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To add a svg graphics in html page, it is common to use object tag to wrap it like this:

<object id="svgid" data="mysvg.svg" type="image/svg+xml" 
  wmode="transparent" width="100" height="100">

this browser is not able to show SVG: <a linkindex="3"
href="http://getfirefox.com">http://getfirefox.com</a> 
is free and does it!
If you use Internet Explorer, you can also get a plugin: 
<a linkindex="4" href="http://www.adobe.com/svg/viewer/install/main.html">
http://www.adobe.com/svg/viewer/install/main.html</a>

</object>

If you do not use width and height attributes in the object tag, the svg will be displayed in full size. Normally I get svg files from Open Graphics Library for testing. Is there any way to get svg's size by using JavaScript? Or maybe I should just look at the svg xml file to find out the size from the top svg tag?

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3 Answers 3

See http://dev.opera.com/articles/view/svg-evolution-not-revolution/?page=2

It is possible to get access to the SVG DOM referenced by an HTML:object as long as the SVG file is on the same domain (otherwise this would be a security vulnerability. If your object tag has id="myobj" you would do:

var obj = document.getElementById("myobj"); // reference to the object tag
var svgdoc = obj.contentDocument; // reference to the SVG document
var svgelem = svgdoc.documentElement; // reference to the SVG element

Then you can get access to the svg element's width/height by:

svgelem.getAttribute("width")
svgelem.getAttribute("height")

Note that these attributes may be things like "100px", "300", "200em", "40mm", "100%" so you need to carefully parse it.

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Just a warning: this doesn't work on Internet Explorer (10): obj.contentDocument is undefined. –  David Wolever Sep 28 '13 at 21:25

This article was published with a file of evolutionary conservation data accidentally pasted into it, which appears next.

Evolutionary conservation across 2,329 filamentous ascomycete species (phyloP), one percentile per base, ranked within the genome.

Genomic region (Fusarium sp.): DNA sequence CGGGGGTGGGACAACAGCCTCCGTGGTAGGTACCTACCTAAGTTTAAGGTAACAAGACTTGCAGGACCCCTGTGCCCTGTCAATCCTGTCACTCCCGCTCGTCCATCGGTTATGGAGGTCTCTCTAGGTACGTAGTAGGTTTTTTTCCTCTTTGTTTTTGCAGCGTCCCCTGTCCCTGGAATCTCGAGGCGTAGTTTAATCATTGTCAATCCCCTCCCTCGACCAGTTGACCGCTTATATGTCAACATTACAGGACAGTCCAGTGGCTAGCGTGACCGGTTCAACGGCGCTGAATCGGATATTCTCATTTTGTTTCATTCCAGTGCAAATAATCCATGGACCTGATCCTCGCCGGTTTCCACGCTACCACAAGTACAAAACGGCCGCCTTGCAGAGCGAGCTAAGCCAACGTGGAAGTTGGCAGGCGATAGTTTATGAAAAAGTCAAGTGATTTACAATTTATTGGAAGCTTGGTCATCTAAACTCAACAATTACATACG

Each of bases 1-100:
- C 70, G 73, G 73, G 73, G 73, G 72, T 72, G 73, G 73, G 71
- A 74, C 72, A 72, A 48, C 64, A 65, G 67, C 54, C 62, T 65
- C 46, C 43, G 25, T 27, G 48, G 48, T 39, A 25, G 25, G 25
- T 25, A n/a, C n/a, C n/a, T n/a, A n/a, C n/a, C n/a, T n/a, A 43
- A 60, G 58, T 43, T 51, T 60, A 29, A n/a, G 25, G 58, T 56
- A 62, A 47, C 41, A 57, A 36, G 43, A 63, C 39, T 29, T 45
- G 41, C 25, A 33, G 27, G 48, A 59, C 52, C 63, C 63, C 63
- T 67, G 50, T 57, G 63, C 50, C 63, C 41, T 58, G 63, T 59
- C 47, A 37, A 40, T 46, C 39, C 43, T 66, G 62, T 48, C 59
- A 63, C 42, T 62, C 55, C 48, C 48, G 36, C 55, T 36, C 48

> Is there any way to get svg's size by using JavaScript?

No and yes.

No:

JavaScript won't be able to access the SVG file contents that are sitting in the browser.

So it wouldn't be possible to have a page containing an arbitrary SVG image and then have JavaScript determine anything from the SVG file itself.

The only data JS can access it that contained within the page's DOM: the original markup plus any JS-related modifications to the DOM. You could access the object element's attributes and descendant nodes, but that won't give you visibility of anything more than what you can see if you look at the page markup yourself.

Yes:

JS (in modern browsers) can parse any XML string into a DOM and then access the content using DOM-based methods.

You could get the SVG file contents by issuing an xmlHttpRequest-style request (i.e. JS performs an HTTP GET on the SVG file's URL). JS would then have the SVG file's full XML string and you can then access anything you like.

> Or maybe I should just look at the svg xml file to find out the size from the top svg tag?

This would be more feasible by far.

The only JS-based solution would require JS to perform a GET request on the SVG file's URL (as above), which is unlikely to be feasible - each page load might result in double-downloading each SVG file, and the parsing of the SVG's XML into a DOM by JS might be too resource intensive.

Having JS retrieve the SVG's XML content and parse it into a DOM to retrieve only the image dimensions is a bit overkill. It's perfectly possible, but generally not practical.

Querying the SVG's XML content server-side, determining a suitable width and height and then dynamically adding the width and height attributes prior to returning markup to the browser would be your best bet.

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The "no" part only applies if it's a cross-origin reference, see stackoverflow.com/questions/231679/… –  Erik Dahlström Oct 16 '09 at 13:41

Is there any way to get svg's size by using JavaScript?

YES

var filesize = function(url, requestHandler) {
  var requestObj = new XMLHttpRequest();  
  requestObj.open('head', address, true);  
  requestObj.onreadystatechange = callback;
  requestObj.send(null);  
};

Now a handling function:

var requestHandler = function(result) {
    if (this.readyState === 1) {
        this.abort();
    }
    return this.getResponseHeader("Content-length");
};

var size = fileSize("http://whatever.org/someSVGFile.svg", requestHandler);
alert(size); 

That should return the filesize of your svg or any other file without a hitch. Server configuration is the only thing that might interfere.

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Size here means dimensions, not disk space. –  Danny Beckett Sep 28 '13 at 21:24

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